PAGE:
Another point related to this you didn’t touch on is often the intimidation factor for those with little experience is exactly what a gun does. Many who can not use one effectively hope the simple fact of pointing it at an adversary will be intimidating enough to scare them off. Zombies are not scared or intimidated by guns so essentially if you don’t now how to properly shoot, it is useless.

    • Actually, you were touching on this point I think, I just didn’t word my response well. I was just trying to elaborate on the topic.

      • You make an excellent point, and it’s something I’ve wanted to do a write-up on on the comic at some point (possibly in the near future). It’s amazing how often we see characters casually pointing guns at each other to make a point or win an argument. Zombies completely ignore that tactic, reducing the utility of a gun substantially, at least in theory.

  3. To me guns are fun on the screen but scary as hell in real life – I would certainly not want to own one and trying to picture myself carrying one is just unthinkable. Also, none of my friends own guns.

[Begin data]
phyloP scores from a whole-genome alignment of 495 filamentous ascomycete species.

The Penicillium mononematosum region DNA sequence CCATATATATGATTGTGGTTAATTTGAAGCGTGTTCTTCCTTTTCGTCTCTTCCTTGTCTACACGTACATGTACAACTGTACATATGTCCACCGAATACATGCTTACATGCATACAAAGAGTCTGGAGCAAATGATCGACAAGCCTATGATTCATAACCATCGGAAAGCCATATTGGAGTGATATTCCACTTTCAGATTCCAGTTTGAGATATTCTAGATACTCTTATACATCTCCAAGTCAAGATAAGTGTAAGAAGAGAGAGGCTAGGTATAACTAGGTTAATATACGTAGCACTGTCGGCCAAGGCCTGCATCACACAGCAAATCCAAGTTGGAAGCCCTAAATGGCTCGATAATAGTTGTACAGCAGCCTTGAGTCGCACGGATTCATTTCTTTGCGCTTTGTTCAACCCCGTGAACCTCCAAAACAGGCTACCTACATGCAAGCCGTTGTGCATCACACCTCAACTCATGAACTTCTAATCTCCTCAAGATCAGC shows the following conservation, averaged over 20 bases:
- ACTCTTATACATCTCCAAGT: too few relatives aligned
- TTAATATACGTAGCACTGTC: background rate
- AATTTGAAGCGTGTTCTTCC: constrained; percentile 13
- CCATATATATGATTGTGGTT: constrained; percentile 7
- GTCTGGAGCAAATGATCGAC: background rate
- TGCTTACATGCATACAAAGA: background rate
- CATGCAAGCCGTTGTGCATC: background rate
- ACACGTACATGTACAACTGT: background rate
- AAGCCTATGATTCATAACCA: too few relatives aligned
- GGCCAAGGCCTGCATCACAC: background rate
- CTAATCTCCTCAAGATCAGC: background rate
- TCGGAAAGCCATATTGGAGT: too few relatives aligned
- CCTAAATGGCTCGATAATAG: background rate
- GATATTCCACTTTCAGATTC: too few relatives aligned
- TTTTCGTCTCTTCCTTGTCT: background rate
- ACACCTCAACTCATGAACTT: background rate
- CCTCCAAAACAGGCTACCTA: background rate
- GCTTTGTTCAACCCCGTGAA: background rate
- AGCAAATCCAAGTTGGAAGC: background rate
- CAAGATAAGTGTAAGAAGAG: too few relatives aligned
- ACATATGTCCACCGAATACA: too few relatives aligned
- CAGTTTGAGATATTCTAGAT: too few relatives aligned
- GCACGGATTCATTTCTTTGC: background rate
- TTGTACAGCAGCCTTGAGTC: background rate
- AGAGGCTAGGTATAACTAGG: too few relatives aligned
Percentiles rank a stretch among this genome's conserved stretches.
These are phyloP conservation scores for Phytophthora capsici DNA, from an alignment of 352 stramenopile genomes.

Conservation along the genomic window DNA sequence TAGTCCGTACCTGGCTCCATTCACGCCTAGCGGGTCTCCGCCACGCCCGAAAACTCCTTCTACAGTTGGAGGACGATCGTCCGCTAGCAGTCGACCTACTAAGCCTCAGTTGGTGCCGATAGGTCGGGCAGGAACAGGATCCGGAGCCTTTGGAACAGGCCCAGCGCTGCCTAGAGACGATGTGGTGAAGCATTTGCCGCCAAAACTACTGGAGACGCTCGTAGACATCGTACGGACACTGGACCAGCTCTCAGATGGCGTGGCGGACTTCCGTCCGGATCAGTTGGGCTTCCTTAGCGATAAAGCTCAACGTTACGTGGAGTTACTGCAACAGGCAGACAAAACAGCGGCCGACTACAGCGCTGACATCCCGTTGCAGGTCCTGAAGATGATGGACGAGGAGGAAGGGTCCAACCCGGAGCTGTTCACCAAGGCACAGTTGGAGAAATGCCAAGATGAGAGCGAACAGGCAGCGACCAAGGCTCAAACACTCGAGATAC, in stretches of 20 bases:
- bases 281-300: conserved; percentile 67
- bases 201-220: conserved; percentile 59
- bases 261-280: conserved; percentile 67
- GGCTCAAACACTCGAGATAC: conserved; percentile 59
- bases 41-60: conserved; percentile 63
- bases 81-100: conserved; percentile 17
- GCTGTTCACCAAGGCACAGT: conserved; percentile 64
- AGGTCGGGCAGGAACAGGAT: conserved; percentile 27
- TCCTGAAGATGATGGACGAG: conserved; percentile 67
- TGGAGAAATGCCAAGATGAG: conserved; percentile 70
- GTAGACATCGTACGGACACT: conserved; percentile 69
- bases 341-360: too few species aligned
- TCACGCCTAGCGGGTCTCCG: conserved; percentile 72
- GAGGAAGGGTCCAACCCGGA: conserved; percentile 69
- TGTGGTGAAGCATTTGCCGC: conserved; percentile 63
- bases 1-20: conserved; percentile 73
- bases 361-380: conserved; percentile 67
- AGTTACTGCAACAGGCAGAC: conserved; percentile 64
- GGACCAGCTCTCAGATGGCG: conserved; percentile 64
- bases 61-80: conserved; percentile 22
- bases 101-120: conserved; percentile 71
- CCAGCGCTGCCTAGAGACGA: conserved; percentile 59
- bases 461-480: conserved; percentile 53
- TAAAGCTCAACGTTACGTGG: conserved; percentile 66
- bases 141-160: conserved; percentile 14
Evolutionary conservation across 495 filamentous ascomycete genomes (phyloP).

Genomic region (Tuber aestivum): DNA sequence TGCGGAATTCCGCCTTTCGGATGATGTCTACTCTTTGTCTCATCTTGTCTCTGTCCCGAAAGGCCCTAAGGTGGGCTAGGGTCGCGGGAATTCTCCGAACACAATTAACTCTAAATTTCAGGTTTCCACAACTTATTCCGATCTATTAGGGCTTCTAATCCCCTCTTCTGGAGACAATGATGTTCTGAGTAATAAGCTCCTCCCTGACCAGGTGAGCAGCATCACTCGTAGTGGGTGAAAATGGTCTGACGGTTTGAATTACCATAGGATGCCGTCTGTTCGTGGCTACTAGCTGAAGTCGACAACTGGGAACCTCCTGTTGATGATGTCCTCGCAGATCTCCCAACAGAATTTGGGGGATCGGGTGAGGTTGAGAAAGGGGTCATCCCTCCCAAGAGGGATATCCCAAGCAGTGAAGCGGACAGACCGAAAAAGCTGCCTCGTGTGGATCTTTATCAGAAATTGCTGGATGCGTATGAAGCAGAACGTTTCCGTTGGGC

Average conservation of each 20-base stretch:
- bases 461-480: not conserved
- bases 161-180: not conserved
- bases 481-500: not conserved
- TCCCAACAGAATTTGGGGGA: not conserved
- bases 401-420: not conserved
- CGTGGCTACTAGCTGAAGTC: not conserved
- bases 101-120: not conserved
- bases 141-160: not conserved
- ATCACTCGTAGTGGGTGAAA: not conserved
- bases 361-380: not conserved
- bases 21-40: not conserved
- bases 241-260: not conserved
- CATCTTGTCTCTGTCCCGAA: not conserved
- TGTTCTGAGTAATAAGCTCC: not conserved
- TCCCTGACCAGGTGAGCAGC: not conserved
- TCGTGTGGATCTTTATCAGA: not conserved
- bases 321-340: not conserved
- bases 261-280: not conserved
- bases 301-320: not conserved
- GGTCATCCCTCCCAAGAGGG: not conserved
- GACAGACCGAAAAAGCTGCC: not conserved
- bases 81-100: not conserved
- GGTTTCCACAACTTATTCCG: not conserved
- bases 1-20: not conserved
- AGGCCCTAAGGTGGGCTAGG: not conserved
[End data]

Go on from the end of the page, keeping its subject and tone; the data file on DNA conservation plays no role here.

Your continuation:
I am 38 and I have only held a handgun once in my life. My grandpa had one stashed for self defense (I think it was a short Magnum 44, which I think was the standard service weapon for the Police at the time), I was shocked by how heavy that thing was. It was years ago and I could barely hold it straight with one hand so I could not even imagine what it would feel like to shoot with that thing.
    I think there was a big shift of mentality between generations in my country. In Belgium, the mandatory military service was discontinued years ago. I think this was probably the most common way for people to have a first hand experience with guns.. once that disappeared, people no longer had that exposure and somehow the gun-owning thing must have lost a lot of its potential appeal.

    • This is exactly the kind of response I was hoping for. I’m curious if you had any exposure to gun culture while you were here in the states. America’s worship of firearms has to be really strange for people who grew up in different cultures.

      • We did not really have any exposure to guns during our stay in the US. As European, you do get surprised to see a sign that warns people that beyond a certain point concealed weapons are not authorized.. it makes you wonder how many people actually carry one but after a while you forget about it.